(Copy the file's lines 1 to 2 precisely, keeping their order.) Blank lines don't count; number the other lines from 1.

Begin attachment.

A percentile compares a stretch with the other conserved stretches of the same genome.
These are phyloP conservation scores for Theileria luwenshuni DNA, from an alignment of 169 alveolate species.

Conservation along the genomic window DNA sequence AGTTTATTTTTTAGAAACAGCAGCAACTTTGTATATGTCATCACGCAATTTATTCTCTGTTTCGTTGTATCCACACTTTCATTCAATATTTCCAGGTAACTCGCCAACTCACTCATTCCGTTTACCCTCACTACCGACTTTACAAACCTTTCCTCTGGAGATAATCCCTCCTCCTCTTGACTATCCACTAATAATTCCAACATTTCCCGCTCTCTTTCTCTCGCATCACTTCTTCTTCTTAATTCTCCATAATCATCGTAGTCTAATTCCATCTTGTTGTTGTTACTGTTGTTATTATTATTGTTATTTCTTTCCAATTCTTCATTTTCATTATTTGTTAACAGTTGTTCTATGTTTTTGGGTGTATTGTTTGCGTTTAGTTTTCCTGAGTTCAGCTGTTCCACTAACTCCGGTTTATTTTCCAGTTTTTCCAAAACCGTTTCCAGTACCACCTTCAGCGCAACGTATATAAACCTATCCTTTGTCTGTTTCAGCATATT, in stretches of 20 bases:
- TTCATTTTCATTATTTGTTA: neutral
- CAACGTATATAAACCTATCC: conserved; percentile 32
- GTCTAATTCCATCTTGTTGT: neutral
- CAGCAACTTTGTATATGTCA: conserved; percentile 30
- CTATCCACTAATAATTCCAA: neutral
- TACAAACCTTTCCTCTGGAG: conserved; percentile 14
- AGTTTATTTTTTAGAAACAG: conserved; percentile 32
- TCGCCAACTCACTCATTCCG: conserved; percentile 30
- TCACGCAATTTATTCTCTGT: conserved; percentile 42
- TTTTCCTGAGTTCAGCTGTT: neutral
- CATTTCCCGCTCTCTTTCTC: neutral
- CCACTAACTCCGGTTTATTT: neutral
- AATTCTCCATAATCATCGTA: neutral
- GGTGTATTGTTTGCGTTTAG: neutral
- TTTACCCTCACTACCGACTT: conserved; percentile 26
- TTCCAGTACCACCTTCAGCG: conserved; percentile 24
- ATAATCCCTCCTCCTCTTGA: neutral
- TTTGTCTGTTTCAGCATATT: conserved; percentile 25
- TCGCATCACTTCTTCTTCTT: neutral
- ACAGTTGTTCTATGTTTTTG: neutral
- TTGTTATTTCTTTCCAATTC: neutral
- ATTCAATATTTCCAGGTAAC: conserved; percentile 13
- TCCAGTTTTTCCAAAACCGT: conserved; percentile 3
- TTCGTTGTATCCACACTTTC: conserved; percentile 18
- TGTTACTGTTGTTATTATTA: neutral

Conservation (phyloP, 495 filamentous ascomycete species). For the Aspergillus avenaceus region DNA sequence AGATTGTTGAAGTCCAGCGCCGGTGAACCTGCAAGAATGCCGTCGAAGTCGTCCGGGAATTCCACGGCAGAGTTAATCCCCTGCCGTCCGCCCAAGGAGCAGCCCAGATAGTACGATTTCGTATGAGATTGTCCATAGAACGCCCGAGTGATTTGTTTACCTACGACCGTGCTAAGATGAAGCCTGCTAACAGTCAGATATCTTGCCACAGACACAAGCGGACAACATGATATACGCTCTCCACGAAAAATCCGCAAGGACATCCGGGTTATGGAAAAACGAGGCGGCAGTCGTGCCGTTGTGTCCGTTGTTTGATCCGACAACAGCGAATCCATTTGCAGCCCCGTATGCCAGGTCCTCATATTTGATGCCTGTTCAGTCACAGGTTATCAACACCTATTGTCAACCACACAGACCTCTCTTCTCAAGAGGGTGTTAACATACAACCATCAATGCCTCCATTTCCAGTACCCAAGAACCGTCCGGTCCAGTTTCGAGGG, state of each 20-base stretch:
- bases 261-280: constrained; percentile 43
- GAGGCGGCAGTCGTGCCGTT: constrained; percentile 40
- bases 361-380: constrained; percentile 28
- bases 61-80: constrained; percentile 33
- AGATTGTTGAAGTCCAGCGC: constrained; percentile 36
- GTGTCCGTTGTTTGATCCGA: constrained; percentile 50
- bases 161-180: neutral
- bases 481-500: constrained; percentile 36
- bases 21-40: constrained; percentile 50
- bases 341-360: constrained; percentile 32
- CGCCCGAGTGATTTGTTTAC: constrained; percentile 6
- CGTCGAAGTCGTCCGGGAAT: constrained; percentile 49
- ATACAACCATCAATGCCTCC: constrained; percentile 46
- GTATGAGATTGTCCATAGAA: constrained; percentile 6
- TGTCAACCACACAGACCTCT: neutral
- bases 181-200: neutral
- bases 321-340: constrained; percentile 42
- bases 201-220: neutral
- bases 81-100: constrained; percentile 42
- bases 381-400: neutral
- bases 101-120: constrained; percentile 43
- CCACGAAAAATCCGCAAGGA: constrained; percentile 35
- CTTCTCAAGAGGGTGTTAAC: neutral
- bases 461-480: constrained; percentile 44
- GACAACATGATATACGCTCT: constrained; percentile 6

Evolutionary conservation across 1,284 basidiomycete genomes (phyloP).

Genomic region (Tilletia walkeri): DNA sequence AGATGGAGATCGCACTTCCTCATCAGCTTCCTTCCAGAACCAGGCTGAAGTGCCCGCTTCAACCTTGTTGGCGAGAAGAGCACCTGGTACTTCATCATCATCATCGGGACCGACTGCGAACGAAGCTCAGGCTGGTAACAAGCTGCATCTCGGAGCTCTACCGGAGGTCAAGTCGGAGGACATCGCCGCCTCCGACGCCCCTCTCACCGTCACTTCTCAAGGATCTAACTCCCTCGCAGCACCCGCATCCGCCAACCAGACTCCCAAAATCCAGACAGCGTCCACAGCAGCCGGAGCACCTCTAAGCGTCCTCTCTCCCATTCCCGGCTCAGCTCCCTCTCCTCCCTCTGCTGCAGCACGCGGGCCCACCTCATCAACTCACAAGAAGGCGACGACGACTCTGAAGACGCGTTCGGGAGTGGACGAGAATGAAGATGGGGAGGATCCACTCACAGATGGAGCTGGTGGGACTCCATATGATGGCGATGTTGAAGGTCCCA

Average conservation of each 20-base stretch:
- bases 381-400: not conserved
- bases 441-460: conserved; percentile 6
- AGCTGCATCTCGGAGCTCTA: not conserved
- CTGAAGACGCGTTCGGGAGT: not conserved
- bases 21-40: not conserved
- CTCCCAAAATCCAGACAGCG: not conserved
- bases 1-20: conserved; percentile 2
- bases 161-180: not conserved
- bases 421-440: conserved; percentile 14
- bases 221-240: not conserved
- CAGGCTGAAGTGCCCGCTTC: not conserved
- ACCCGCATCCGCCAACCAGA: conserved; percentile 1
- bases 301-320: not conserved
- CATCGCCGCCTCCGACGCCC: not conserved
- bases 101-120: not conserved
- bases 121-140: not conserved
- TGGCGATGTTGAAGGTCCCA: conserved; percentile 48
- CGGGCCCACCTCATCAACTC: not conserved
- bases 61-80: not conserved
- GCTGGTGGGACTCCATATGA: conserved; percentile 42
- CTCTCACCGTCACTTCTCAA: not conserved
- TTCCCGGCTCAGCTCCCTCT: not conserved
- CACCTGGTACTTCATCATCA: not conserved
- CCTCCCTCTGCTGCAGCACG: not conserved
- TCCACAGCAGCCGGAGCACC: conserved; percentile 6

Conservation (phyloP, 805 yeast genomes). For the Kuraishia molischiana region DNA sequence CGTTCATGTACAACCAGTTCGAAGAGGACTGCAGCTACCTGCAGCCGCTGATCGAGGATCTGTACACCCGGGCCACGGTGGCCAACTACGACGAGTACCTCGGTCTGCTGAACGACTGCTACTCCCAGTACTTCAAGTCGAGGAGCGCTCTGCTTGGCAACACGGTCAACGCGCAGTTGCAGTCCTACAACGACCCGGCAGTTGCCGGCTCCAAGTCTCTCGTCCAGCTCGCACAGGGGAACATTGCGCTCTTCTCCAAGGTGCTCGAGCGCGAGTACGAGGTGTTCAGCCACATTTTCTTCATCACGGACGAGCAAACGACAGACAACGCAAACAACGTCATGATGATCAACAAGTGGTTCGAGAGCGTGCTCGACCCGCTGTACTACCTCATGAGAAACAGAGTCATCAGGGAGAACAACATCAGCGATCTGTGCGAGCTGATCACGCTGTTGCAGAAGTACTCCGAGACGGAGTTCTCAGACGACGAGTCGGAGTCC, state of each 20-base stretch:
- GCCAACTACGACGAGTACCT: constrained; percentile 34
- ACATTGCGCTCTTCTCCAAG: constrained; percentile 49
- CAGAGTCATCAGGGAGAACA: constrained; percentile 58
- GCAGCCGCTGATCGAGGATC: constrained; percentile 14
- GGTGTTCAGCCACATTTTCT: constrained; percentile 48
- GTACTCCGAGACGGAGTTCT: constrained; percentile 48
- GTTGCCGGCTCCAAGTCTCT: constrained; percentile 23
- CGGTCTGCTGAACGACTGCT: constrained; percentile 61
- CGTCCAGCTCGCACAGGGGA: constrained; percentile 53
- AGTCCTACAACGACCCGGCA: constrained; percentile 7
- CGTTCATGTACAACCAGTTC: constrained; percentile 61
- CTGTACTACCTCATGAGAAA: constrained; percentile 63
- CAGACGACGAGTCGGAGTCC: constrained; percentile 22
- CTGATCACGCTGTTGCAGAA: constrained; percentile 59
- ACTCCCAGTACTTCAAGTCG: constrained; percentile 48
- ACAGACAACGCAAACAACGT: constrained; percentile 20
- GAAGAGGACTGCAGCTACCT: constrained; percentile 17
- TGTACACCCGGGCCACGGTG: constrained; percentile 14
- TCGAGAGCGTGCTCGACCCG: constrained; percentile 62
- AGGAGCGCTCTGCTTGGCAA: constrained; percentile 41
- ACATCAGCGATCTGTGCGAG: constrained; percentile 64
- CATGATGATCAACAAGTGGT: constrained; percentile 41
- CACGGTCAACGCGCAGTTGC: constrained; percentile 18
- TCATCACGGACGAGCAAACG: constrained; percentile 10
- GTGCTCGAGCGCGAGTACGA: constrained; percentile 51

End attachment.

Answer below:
A percentile compares a stretch with the other conserved stretches of the same genome.
These are phyloP conservation scores for Theileria luwenshuni DNA, from an alignment of 169 alveolate species.